Azaleas slowly dying

Discussion in 'Ericaceae (rhododendrons, arbutus, etc.)' started by bux, May 24, 2020.

  1. bux

    bux Member

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    Hello, I have a garden with about a half dozen azaleas. The azaleas has been doing well for years. Full nice blooms annually. In recent years I have planted cotoneaster around the azaleas in the same bed. The cotoneaster is becoming quite prolific while the azaleas seem to be slowly declining. Do these 2 species not get along? Or maybe the cotoneaster is physically choking out the azaleas. Any input would be greatly appreciated. Thanks
     

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  2. Acerholic

    Acerholic Esteemed Contributor Forums Moderator VCBF Cherry Scout Maple Society

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    Hi @bux , I have a number of Azaleas and I have nothing around the base at all. They do very well every year.
    But when I first started growing them in the mid 1970's, I did as you have done and allowed ground cover all around the base of mine. After a couple of years they died.
    Now I'm not saying your cottoneaster is doing the same, but IMO it is starving your Azaleas of water , nutrients and light. Competition in nature often means something less prolific dies.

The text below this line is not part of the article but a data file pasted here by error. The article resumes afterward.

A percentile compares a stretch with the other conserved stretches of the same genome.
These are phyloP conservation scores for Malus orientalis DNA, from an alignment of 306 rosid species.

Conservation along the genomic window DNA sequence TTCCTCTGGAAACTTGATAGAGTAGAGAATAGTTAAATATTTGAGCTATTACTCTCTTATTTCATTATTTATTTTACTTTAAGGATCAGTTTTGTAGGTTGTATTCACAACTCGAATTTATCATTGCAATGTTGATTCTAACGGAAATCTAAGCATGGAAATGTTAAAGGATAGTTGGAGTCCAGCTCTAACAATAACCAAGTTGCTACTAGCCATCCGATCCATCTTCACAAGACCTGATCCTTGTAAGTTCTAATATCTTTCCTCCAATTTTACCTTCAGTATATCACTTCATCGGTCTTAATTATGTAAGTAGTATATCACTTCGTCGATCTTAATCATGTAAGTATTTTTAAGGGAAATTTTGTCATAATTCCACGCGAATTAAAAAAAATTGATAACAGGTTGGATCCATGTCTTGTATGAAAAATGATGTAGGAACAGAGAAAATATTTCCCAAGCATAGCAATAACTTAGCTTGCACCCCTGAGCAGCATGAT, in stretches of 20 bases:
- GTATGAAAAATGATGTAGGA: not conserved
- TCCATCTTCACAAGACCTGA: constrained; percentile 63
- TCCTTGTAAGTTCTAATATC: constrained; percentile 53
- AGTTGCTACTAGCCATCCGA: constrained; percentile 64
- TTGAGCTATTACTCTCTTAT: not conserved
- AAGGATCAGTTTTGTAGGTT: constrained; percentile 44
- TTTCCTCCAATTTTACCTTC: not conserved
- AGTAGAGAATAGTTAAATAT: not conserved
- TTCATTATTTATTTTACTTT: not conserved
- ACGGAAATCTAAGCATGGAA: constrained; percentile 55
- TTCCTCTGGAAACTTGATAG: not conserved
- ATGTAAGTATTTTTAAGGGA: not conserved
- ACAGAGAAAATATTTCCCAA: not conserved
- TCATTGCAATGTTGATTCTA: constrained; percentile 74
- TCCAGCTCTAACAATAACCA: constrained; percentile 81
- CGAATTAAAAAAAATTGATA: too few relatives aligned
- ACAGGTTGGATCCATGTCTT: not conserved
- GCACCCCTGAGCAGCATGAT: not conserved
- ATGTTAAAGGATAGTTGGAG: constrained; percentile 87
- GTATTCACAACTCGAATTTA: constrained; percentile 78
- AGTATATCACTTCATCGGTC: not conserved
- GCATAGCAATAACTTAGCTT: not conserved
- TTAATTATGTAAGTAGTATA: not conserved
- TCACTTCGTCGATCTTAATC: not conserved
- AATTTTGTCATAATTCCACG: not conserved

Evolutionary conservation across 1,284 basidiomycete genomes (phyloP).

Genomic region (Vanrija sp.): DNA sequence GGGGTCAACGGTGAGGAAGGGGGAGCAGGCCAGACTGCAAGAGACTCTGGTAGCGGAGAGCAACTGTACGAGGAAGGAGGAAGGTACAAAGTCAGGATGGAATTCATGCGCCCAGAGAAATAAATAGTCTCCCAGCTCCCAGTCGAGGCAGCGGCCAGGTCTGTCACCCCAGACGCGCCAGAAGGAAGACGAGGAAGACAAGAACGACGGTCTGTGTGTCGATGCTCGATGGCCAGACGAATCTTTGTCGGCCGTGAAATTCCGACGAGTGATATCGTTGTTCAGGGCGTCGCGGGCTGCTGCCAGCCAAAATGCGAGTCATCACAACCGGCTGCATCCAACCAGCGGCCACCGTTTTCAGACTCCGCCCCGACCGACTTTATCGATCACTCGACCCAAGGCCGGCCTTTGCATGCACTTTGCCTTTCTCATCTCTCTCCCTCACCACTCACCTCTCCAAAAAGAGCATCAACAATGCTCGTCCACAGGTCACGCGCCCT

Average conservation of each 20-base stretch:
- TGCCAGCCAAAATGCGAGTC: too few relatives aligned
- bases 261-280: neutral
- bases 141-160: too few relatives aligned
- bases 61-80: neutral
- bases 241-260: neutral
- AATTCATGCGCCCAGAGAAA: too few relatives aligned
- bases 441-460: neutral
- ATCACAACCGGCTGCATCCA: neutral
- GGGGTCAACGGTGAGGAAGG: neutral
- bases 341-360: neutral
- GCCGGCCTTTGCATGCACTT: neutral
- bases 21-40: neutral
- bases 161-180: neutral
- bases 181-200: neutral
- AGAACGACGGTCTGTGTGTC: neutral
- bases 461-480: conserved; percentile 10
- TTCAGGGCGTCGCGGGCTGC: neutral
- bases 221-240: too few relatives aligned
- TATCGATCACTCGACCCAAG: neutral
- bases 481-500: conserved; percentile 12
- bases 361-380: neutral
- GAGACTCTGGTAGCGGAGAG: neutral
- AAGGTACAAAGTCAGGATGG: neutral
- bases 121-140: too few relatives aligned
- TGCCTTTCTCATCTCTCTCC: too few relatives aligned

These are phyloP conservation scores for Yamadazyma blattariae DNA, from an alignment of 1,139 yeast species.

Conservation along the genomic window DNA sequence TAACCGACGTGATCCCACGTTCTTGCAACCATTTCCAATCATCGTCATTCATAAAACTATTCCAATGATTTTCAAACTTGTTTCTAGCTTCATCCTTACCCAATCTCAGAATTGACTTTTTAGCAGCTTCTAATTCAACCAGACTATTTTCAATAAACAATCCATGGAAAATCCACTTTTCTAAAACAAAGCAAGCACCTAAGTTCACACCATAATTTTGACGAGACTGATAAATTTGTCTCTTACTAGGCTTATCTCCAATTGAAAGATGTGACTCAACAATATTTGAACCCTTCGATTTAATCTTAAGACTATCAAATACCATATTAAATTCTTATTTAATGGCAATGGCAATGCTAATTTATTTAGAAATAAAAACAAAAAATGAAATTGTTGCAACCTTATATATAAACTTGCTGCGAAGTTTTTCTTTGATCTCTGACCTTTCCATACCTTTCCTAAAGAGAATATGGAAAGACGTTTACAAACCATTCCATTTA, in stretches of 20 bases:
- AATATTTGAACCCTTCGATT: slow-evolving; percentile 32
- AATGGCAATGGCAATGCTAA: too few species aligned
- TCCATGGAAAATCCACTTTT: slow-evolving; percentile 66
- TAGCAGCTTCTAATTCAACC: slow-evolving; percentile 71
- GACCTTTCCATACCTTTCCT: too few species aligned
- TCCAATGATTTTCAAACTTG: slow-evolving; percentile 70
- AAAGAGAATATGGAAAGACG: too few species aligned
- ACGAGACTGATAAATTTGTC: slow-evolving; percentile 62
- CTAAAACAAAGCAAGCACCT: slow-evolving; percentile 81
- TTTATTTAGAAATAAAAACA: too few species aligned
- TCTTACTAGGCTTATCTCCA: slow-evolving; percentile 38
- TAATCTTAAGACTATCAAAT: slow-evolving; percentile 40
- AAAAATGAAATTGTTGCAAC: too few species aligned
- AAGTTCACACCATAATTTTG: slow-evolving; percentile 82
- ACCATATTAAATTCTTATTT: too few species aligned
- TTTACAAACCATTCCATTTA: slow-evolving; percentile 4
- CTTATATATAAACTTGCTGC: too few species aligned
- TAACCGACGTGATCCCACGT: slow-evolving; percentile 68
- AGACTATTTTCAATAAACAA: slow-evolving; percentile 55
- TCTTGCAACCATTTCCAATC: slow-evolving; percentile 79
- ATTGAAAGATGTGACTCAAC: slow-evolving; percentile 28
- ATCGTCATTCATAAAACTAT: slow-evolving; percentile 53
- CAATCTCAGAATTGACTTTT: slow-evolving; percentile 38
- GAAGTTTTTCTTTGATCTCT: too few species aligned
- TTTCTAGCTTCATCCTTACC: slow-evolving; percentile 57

If it were me, I would remove a lot of the Cottoneaster from around the base of your Azaleas, feed them with a slow release pellet for acidic loving plants, lightly mulch with a good acid loving compost and water well. For a quick pick me up, I have used liquid seaweed feed.
    I will post my 40 year old Azalea that has no competition and flowers well every year and my Geisha equally no competition and flourishes.
    Hope that's of some help to you.
     

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  3. bux

    bux Member

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    Thank you for the response. I will try what you recommended. Thanks for posting pictures - beautiful specimens.
     
  4. Ron B

    Ron B Paragon of Plants 10 Years

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    The azaleas want to be the ground cover, the cotoneaster is too much for them.
     
  5. Acerholic

    Acerholic Esteemed Contributor Forums Moderator VCBF Cherry Scout Maple Society

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    Do let us know how they turn out and thankyou for your comments.
    Good luck.
     
  6. Georgia Strait

    Georgia Strait Rising Contributor

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    I agree with prev posts

    If you have any azalea remaining - then the ground cover needs to go ASAP

    Tho carefully because the azalea roots are quite tender and shallow

    If you Re-plant — consider how wild rhodos appear in Manning Park ... under the big coniferous trees and no ground cover like (horrors!) ivy or periwinkle etc .... just some other companionable forest shrubs well spaced and some little mossy patches and other small flowers that I can’t think of right now and some mushrooms / fungi etc

    Google - Rhododendron Flats Manning Park BC and I bet there are photos

    If you are sunnier, then think of the old plantings around established neighbourhoods like in the North Shore areas.
     

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